Despite remarkable strides in science and technology, the strategy for spilled oil collection has remained almost the same since the 1969 Santa Barbara oil spill. The graphene vessel devised here can bring about an important yet basic change in the strategy for spilled oil collection. When it is placed on the oil-covered seawater, the graphene vessel selectively separates the oil, then collects and stores the collected oil in the vessel all by itself without any external power inputs. Capillarity and gravity work together to fill this proto-type graphene vessel with the spilled oil at a rate that is higher than 20,000 liters per square meter per hour (LMH) with oil purity better than 99.9%, and allow the vessel to withstand a water head of 0.5 m. The vessel also has a superb chemical stability and recyclability. An expanded oil contact area, considerably greater than the thickness of the oil layer, forms at the reduced graphene oxide (rGO) foam interface upon contact with the spilled oil. This expanded contact area does not change much even when the oil layer thins out. As a result, the high oil collection rate is maintained throughout the recovery of spilled oil.
Oil spills have caused sea and river pollution resulting in severe environmental and ecological problems1,2,3. Since 1963, approximately 28,000,000 barrels of oil were spilled by accidents and the possibility of large oil spill accidents has increased with industrial development and deepwater oil drilling. Strikingly, the oil collection strategy used for the Gulf of Mexico’s 2010 spill was much the same as for the Santa Barbara’s 1969 oil spill, despite remarkable advances made in science and technology since 1969.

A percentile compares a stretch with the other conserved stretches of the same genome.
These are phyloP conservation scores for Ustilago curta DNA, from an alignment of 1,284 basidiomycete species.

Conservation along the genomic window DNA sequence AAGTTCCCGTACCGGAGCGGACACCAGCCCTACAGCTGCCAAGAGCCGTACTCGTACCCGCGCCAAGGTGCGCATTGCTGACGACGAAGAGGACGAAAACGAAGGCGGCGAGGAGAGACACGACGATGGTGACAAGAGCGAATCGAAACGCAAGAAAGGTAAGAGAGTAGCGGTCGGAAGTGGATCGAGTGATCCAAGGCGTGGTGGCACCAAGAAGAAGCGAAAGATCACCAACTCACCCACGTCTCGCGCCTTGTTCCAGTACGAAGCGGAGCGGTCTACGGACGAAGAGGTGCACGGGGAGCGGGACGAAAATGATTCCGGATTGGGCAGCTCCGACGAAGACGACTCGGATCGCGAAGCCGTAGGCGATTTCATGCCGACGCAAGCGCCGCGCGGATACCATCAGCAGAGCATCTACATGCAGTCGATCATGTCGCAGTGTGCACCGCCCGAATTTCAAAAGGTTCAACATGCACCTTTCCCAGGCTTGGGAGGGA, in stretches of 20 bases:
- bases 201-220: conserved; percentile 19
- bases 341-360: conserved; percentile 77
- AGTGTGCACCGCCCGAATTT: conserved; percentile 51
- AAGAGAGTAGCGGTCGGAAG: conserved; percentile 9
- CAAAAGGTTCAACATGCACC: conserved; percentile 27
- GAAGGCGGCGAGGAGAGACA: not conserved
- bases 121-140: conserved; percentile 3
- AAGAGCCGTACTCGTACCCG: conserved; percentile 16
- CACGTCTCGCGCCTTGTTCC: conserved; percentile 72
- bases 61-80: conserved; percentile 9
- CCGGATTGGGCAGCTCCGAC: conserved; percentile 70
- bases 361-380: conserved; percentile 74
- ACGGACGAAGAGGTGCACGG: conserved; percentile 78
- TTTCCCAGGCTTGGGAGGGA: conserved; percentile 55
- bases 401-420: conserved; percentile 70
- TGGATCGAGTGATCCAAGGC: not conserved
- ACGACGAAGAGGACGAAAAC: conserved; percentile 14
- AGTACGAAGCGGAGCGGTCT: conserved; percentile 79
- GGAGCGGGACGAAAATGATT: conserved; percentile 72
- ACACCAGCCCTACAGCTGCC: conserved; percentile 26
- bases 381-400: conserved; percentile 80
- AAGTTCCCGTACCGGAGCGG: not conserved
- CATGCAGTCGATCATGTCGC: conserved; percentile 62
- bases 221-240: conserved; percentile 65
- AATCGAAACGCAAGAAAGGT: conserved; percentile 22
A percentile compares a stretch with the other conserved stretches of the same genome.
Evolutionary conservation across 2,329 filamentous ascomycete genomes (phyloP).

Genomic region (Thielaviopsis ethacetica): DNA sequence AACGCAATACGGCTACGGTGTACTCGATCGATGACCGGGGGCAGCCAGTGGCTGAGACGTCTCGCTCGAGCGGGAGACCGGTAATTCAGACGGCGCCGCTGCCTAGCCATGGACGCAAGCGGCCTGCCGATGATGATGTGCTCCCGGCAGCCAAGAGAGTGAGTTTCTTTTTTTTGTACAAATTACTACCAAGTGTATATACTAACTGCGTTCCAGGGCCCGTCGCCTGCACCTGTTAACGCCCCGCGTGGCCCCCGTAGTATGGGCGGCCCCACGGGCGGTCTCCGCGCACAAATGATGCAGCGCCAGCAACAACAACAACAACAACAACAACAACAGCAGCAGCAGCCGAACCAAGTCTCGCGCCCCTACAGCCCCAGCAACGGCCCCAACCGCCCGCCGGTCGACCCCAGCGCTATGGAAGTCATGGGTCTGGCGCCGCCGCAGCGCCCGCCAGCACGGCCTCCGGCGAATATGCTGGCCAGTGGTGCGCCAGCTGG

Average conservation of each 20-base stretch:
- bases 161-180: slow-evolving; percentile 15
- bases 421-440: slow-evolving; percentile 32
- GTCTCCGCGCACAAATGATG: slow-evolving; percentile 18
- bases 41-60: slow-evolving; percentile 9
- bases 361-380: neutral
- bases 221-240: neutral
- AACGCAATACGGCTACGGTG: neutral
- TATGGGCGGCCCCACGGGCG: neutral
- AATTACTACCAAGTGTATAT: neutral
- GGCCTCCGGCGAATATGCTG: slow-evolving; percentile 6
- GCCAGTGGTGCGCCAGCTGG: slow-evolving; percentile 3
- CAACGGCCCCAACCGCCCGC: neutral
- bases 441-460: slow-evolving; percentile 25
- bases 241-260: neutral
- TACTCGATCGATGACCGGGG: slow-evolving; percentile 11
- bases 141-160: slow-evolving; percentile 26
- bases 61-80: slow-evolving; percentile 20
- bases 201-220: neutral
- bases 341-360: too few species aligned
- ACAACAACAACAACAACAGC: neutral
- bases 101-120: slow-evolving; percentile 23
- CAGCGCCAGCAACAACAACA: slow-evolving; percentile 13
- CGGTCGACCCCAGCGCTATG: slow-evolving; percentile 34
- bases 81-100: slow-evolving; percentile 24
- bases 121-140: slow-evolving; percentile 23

On the other hand, there have been a large number of studies on oil removal, either for oil absorption or oil/water separation. For oil absorption, nanomaterial sponges have extensively been used due to their low density and superhydrophobicity. Reduced graphene oxide4,5,6,7,8,9, carbon nanotube (CNT)10,11,12, carbon fiber13, and polymer14,15 were mainly utilized as a raw material for sponge fabrication, showing outstanding oil absorption capacity, efficiency, and reusability. For oil/water separation, superhydrophobic or superhydrophilic membrane and mesh, made by CNT16,17,18, polymer19,20,21, metal hydroxide22, or silicate23,24, were used to selectively pass oil or water for oil/water separation. In particular, membrane type16,17,19,20 was efficient for separating emulsion of oil and water due to its small pore size while mesh type21,22,23,24 yielded high flux with large pores. An oxidized copper mesh box was recently proposed for in-situ separation and collection of spilled oil25, and subsequently the mesh box was coated with palmitic acid to improve the performance26.